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Home > Living Well > Health Library > Recurrent Ear Infections (Holistic)
Control mouth bacteria that cause ear infections by chewing gum or eating candy sweetened with xylitol, a natural sugar found in fruit
Stop smoking and avoid all sources of passive cigarette smoke exposure to reduce ear infection recurrences
Reduce ear infection risk in babies by weaning them off pacifiers
Work with a knowledgeable health professional to find out if food allergies are causing infections
Many children suffer recurrent infections of the middle ear, a condition also known as otitis media (OM).
Ear infections can cause irritability, difficulty sleeping, runny nose, fever, fluid draining from the ear, loss of balance, mild to severe ear pain, and hearing difficulty. Untreated infections can cause permanent hearing impairment and can also spread to other parts of the head, including the brain. Frequent or persistent ear infections in children can reduce their hearing when normal hearing is critical for speech and language development.
When parents smoke, their children are more likely to have recurrent ear infections.1 It is important that children are not exposed to passive smoke.
Humidifiers are sometimes used to help children with recurrent ear infections, and animal research has supported this approach.2 Nonetheless, human research studying the effect of humidity on recurrent ear infections has yet to conclusively show that use of humidifiers is of significant benefit.
Use of pacifiers in infants increases the risk of ear infections.3, 4, 5
Although sugar intake has not been studied in relation to recurrent ear infections, eating sugar is known to impair immune function. Therefore, some doctors recommend that children with recurrent ear infections reduce or eliminate sugar from their diets.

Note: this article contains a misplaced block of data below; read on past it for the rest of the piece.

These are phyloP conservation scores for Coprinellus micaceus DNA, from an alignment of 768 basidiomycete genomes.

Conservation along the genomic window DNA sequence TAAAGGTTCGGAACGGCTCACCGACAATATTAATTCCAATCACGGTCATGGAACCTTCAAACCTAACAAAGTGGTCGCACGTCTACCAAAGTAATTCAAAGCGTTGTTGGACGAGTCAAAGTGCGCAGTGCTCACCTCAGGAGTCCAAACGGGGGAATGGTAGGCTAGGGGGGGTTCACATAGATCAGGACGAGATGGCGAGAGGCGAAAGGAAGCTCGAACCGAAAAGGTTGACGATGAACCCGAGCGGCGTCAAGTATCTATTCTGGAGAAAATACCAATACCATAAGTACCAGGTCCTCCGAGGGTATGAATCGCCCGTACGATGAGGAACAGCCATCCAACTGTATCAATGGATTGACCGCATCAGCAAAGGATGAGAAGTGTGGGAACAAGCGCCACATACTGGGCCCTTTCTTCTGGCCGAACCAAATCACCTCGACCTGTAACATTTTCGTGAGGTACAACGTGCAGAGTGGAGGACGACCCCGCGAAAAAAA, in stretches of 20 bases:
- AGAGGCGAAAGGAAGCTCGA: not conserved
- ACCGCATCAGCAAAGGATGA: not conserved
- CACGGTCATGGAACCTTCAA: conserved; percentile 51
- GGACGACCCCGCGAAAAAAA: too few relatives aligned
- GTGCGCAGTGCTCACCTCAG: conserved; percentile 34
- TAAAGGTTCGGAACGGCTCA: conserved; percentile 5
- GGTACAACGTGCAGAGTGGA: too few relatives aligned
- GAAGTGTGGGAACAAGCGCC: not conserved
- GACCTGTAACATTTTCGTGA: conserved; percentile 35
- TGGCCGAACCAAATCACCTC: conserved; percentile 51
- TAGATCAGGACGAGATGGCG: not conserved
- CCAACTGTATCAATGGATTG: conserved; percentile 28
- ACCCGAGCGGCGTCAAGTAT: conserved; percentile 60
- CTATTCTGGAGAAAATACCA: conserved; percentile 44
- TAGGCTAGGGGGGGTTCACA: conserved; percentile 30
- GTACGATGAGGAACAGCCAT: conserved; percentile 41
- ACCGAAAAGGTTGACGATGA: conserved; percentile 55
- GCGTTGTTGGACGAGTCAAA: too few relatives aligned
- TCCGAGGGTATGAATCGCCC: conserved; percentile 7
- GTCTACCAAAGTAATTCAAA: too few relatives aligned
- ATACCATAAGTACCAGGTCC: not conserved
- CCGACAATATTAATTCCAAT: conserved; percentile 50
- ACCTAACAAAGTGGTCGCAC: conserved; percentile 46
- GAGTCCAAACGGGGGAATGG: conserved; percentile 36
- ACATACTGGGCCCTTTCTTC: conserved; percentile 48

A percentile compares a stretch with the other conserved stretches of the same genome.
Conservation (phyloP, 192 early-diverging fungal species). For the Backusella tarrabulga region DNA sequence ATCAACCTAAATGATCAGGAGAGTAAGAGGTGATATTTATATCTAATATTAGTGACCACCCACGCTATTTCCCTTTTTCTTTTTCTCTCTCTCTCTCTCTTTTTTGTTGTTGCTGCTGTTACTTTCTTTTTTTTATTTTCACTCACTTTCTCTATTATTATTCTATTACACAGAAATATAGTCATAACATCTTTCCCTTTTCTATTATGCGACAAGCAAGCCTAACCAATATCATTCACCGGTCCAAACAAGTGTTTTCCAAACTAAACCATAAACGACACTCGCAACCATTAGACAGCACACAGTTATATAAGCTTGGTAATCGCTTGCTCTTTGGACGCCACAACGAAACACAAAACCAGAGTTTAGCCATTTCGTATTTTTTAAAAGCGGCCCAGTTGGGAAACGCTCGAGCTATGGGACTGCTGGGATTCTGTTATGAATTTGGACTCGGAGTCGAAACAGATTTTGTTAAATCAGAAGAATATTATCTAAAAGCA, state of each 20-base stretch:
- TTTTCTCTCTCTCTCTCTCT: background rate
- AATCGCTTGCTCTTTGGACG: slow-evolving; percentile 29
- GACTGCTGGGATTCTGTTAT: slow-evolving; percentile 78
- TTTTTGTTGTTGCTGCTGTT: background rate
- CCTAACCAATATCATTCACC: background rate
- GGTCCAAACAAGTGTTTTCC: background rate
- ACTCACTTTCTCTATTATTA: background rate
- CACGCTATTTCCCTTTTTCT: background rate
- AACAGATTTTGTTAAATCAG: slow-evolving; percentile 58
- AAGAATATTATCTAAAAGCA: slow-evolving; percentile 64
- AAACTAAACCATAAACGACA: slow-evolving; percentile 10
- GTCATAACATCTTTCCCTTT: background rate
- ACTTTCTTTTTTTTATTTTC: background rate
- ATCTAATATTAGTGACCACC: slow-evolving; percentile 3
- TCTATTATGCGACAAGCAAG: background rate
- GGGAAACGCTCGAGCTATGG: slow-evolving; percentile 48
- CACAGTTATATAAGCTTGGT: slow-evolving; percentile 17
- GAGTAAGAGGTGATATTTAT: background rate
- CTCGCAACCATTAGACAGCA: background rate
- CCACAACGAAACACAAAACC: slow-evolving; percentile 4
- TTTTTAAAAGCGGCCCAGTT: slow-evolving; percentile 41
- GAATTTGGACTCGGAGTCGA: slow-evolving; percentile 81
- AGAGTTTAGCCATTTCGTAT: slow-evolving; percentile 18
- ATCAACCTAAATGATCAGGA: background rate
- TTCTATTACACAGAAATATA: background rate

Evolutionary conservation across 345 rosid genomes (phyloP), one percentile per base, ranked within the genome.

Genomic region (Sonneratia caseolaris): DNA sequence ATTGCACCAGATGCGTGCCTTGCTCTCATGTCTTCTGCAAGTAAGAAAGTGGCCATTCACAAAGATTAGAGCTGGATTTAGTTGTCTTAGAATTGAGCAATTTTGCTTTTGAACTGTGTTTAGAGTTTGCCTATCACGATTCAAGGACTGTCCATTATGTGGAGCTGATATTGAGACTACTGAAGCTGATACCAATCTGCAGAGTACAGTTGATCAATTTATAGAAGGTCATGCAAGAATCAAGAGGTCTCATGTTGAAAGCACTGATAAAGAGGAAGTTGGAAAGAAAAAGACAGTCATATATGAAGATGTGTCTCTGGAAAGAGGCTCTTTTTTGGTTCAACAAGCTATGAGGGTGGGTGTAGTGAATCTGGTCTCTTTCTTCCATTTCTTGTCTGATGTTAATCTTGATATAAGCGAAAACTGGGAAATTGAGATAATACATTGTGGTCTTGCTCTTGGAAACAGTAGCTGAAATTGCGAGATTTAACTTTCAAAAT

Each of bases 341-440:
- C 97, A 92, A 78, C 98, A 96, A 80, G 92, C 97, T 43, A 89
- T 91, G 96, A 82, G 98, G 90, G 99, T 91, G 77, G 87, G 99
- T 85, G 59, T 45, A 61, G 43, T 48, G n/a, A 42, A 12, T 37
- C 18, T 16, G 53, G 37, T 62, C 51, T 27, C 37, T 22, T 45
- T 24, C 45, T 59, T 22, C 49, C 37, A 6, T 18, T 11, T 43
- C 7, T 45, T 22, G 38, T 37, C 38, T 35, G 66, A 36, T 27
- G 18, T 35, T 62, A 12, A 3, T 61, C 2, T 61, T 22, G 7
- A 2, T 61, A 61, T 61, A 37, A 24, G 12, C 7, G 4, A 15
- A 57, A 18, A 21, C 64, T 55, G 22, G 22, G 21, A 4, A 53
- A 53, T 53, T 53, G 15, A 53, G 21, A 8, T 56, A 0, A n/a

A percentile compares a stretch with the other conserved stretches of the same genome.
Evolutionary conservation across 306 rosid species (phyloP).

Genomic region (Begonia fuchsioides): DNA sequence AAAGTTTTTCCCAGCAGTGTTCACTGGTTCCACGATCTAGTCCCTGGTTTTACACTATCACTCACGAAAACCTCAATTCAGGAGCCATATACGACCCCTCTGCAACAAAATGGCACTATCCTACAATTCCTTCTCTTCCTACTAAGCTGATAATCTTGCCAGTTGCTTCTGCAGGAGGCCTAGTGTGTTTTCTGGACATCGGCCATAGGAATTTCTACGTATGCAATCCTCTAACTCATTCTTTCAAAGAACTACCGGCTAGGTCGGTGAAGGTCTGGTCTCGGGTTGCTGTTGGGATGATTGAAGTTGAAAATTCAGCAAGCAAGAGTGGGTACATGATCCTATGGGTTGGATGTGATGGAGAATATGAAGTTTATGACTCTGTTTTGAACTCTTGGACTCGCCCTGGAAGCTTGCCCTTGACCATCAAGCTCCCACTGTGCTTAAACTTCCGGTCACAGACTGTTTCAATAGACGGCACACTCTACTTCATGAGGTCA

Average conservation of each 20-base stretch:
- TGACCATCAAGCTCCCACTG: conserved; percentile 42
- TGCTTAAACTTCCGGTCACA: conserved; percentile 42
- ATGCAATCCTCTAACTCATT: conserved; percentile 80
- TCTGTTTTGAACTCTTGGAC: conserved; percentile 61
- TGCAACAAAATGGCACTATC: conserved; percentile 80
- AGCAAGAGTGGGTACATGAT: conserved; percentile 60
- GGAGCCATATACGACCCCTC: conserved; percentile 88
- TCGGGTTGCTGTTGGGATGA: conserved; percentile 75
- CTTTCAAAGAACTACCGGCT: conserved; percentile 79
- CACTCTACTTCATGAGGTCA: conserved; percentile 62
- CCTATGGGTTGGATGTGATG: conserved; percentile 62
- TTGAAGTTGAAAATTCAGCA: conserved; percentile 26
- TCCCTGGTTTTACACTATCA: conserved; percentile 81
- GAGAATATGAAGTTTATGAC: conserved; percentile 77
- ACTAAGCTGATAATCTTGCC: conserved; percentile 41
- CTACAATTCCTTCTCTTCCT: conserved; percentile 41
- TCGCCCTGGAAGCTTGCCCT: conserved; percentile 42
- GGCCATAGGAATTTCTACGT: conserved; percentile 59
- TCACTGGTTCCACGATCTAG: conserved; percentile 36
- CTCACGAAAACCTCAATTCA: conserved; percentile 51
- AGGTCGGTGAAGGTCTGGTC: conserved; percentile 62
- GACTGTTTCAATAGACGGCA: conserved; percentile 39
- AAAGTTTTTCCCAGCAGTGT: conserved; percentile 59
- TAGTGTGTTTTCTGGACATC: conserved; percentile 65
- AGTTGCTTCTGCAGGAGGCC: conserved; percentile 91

The incidence of allergy among children with recurrent ear infections is much higher than among the general public. In one study, more than half of all children with recurrent ear infections were found to be allergic to foods. Removing those foods led to significant improvement in 86% of the allergic children tested. Other reports show similar results. In one preliminary study, children who were allergic to cow's milk were almost twice as likely to have recurrent ear infections as were children without the allergy. People with recurrent ear infections should discuss allergy diagnosis and elimination with a doctor.
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Xylitol, a natural sugar found in some fruits, interferes with the growth of some bacteria that may cause ear infections. In double-blind research, children who regularly chewed gum sweetened with xylitol had a reduced risk of ear infections. However, when they only chewed the gum while experiencing respiratory infections, no effect on preventing ear infections was found.